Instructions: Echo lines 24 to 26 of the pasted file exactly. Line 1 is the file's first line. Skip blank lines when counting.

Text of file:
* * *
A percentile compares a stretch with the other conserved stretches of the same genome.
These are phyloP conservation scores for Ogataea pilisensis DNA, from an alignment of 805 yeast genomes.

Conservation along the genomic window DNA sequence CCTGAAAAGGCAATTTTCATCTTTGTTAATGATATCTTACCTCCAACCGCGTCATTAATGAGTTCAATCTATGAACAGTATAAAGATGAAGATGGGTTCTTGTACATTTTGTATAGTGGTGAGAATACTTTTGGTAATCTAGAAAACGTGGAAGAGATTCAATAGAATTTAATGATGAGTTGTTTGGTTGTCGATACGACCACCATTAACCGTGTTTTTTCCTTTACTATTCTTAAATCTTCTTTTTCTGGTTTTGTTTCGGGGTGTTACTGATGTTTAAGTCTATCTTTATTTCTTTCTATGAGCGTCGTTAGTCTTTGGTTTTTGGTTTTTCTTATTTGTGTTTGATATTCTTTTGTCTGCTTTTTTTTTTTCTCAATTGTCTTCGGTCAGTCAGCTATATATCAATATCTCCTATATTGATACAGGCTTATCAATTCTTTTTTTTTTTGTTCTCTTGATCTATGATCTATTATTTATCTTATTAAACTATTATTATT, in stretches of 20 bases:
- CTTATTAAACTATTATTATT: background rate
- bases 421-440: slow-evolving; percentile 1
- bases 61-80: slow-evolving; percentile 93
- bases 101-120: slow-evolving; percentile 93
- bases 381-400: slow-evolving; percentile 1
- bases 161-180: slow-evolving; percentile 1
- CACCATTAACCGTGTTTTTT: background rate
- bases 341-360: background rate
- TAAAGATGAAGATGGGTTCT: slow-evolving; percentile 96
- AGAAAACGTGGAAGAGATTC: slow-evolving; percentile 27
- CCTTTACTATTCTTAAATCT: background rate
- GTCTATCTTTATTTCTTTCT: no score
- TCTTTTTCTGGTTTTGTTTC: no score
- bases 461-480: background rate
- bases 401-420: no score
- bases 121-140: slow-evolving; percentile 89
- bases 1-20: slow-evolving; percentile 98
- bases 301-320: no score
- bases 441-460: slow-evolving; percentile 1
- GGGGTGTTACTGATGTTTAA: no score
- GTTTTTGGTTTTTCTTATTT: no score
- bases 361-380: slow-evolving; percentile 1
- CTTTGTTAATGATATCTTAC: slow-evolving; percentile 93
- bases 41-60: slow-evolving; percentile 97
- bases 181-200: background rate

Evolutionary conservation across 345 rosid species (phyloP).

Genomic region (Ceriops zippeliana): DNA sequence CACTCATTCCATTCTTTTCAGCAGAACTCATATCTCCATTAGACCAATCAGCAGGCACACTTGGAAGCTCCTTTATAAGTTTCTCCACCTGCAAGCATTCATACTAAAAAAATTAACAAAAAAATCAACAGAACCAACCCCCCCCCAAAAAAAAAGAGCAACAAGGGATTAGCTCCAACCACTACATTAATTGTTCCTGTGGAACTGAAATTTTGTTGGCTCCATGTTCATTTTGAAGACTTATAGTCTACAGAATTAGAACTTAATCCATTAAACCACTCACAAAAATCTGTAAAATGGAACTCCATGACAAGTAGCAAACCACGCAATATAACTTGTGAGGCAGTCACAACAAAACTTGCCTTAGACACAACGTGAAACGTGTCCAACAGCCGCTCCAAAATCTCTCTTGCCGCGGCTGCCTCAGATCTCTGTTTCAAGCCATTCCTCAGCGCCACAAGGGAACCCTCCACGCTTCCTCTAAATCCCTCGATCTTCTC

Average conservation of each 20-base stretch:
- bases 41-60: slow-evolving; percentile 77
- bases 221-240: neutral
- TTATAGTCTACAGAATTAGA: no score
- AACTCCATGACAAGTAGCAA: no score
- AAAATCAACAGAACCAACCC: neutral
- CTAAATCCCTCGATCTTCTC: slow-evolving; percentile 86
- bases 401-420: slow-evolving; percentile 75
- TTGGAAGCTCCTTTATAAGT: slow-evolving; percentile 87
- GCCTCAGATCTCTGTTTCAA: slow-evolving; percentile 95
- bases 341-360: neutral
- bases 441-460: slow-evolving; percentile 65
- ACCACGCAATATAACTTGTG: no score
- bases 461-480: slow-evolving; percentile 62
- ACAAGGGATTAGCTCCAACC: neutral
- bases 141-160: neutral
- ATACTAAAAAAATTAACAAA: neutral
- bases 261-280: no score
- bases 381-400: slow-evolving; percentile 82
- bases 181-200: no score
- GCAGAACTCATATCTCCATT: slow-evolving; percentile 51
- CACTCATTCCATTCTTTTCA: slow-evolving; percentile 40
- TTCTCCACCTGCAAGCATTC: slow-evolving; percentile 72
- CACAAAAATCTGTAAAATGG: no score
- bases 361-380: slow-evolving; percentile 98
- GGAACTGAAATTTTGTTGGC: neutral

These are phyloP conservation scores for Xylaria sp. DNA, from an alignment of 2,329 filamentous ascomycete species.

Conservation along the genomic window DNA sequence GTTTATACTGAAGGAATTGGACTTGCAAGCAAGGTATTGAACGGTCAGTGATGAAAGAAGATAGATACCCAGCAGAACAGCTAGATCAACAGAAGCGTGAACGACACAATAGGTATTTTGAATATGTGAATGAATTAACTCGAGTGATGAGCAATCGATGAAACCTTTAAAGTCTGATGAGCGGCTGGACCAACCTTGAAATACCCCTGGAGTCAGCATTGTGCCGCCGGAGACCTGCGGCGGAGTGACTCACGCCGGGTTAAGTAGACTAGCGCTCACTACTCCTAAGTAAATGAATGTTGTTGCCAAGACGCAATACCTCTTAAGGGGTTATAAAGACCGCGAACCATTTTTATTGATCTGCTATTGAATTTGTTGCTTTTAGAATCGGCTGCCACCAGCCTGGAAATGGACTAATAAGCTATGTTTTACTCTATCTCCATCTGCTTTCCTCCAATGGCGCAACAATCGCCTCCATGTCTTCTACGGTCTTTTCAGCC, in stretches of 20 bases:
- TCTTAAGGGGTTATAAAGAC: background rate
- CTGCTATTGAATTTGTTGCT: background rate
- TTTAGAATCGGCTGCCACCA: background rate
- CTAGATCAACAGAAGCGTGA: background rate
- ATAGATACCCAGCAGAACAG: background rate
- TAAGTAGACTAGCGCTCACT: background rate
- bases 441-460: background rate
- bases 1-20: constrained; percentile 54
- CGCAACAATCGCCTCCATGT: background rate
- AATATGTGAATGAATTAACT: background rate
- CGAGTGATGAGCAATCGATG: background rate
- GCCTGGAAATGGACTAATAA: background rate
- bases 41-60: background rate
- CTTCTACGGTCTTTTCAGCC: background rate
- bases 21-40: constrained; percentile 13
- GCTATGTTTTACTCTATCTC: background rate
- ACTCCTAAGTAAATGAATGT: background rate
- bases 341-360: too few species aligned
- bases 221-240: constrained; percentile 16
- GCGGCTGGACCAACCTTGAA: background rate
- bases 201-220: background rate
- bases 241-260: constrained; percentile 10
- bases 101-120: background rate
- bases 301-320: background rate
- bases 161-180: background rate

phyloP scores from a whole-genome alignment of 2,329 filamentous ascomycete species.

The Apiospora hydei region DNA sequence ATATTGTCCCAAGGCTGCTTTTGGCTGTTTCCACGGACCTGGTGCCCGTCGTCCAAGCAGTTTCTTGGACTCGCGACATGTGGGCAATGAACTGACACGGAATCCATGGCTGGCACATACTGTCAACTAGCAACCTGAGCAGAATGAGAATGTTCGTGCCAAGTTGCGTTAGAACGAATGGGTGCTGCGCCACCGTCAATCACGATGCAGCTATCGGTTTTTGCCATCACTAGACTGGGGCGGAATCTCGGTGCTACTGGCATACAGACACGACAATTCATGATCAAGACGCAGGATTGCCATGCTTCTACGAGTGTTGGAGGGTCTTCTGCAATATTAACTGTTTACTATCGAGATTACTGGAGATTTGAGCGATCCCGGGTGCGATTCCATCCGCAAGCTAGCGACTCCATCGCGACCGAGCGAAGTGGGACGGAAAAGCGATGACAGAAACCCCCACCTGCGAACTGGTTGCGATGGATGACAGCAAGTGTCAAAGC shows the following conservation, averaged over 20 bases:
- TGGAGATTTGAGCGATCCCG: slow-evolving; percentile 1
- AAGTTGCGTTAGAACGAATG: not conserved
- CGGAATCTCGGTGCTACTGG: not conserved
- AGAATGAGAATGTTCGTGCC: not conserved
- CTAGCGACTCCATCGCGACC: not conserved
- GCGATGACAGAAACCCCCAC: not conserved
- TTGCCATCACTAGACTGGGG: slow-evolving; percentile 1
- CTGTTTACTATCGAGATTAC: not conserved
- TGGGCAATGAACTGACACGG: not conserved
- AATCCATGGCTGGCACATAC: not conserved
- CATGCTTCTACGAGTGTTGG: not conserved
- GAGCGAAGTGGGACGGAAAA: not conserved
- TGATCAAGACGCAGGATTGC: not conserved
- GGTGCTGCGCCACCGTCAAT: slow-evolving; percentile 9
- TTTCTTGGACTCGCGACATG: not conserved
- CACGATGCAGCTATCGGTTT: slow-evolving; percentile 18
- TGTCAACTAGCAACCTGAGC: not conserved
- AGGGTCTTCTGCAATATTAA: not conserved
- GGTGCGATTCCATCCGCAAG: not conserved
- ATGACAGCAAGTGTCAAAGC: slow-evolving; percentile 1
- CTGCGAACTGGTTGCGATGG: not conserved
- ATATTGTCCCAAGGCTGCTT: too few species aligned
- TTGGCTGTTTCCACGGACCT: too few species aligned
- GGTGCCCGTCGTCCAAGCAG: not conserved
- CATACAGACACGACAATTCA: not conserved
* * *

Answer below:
- GTTTTTGGTTTTTCTTATTT: no score
- bases 361-380: slow-evolving; percentile 1
- CTTTGTTAATGATATCTTAC: slow-evolving; percentile 93